Neutron stars possess the densest matter and strongest gravitational fields that are accessible to observations. In this talk, I will discuss how precise measurements of neutron star radii, masses, and spins not only open a window onto the poorly known neutron star interior but can also be used to probe their formation mechanism, their recycling to millisecond periods, and their connection to the formation of low-mass black holes.
The Large Area Telescope (LAT) on the Fermi satellite is the first γ-ray instrument to discover pulsars directly via their γ-ray emission. Roughly one third of the 117 γ-ray pulsars detected by the LAT in its first three years were discovered in blind searches of γ-ray data and most of these are undetectable with current radio telescopes. I review some of the key LAT results and highlight the specific challenges faced in γ-ray (compared to radio) searches, most of which stem from the long, sparse data sets and the broad, energy-dependent point-spread function (PSF) of the LAT. I discuss some ongoing LAT searches for γ-ray millisecond pulsars (MSPs) and γ-ray pulsars around the Galactic Center. Finally, I outline the prospects for future γ-ray pulsar discoveries as the LAT enters its extended mission phase, including advantages of a possible modification of the LAT observing profile.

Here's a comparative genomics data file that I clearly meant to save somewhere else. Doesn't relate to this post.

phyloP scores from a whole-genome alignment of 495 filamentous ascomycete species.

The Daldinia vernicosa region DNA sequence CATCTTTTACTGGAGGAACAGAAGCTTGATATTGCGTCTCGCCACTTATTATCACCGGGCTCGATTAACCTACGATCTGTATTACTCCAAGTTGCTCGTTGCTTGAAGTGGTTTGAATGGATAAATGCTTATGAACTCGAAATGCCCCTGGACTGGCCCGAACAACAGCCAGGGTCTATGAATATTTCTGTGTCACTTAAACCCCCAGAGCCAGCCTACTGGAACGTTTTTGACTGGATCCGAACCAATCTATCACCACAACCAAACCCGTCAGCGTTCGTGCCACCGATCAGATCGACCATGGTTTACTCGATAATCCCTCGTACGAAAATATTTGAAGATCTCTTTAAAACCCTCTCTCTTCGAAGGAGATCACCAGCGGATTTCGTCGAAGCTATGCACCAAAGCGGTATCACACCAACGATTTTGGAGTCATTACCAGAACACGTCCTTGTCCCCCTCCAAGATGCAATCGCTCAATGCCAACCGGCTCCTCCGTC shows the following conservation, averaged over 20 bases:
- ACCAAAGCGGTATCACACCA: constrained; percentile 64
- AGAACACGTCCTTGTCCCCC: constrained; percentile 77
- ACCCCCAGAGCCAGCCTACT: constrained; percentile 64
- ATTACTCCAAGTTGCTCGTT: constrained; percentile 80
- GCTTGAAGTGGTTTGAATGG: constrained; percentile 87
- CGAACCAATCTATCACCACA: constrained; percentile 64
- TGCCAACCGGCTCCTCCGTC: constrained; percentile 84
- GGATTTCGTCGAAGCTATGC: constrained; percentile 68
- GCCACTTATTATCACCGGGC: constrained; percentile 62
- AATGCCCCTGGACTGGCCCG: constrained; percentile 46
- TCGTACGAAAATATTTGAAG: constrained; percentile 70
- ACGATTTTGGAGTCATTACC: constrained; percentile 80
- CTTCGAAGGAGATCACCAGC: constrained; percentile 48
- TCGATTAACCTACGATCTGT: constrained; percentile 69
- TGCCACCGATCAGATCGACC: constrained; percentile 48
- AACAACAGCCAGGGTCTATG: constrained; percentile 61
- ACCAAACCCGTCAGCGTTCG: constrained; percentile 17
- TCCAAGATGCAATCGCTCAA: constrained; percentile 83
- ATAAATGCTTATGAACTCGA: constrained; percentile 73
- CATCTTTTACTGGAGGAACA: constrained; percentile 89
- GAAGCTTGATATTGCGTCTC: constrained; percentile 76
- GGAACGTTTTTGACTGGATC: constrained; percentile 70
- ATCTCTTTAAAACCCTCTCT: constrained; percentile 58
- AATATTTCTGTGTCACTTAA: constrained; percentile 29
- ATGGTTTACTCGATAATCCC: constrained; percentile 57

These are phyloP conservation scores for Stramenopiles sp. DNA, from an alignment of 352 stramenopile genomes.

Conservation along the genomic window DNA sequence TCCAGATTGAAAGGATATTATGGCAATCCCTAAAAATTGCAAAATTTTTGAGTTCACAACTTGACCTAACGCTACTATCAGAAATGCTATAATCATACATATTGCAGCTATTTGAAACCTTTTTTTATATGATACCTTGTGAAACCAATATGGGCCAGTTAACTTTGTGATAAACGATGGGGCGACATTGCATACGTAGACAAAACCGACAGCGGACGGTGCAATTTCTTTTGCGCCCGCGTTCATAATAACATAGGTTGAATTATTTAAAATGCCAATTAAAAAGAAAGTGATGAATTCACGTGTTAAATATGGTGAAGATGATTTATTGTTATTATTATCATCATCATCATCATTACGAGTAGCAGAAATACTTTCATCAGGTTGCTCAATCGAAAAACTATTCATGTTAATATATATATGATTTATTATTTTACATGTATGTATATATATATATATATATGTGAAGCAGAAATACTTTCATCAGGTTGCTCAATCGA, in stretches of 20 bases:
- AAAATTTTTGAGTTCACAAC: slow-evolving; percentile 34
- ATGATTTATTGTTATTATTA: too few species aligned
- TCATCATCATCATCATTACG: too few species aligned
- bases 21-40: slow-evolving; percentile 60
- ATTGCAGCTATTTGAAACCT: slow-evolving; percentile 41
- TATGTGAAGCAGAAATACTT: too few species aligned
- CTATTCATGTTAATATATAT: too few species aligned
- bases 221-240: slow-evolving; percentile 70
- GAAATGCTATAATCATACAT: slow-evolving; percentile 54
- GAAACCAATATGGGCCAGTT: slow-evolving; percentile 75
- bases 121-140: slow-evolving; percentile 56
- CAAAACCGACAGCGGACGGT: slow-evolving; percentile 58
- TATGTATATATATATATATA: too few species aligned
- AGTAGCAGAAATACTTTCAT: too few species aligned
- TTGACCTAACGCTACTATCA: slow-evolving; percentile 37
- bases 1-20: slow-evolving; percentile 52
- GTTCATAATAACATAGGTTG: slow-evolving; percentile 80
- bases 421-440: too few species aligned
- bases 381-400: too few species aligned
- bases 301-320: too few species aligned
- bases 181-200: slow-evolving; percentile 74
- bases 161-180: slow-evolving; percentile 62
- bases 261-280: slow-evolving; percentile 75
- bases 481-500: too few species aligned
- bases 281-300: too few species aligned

Observations of pulsars with the Large Area Telescope (LAT) on the Fermi satellite have revolutionized our view of the gamma-ray pulsar population. For the first time, a large number of young gamma-ray pulsars have been discovered in blind searches of the LAT data. More generally, the LAT has discovered many new gamma-ray sources whose properties suggest that they are powered by unknown pulsars. Radio observations of gamma-ray sources have been key to the success of pulsar studies with the LAT. For example, radio observations of LAT-discovered pulsars provide constraints on the relative beaming fractions, which are crucial for pulsar population studies. Also, radio searches of LAT sources with no known counterparts have been very efficient, with the discovery of over forty millisecond pulsars. I review radio follow-up studies of LAT-discovered pulsars and unidentified sources, and discuss some of the implications of the results.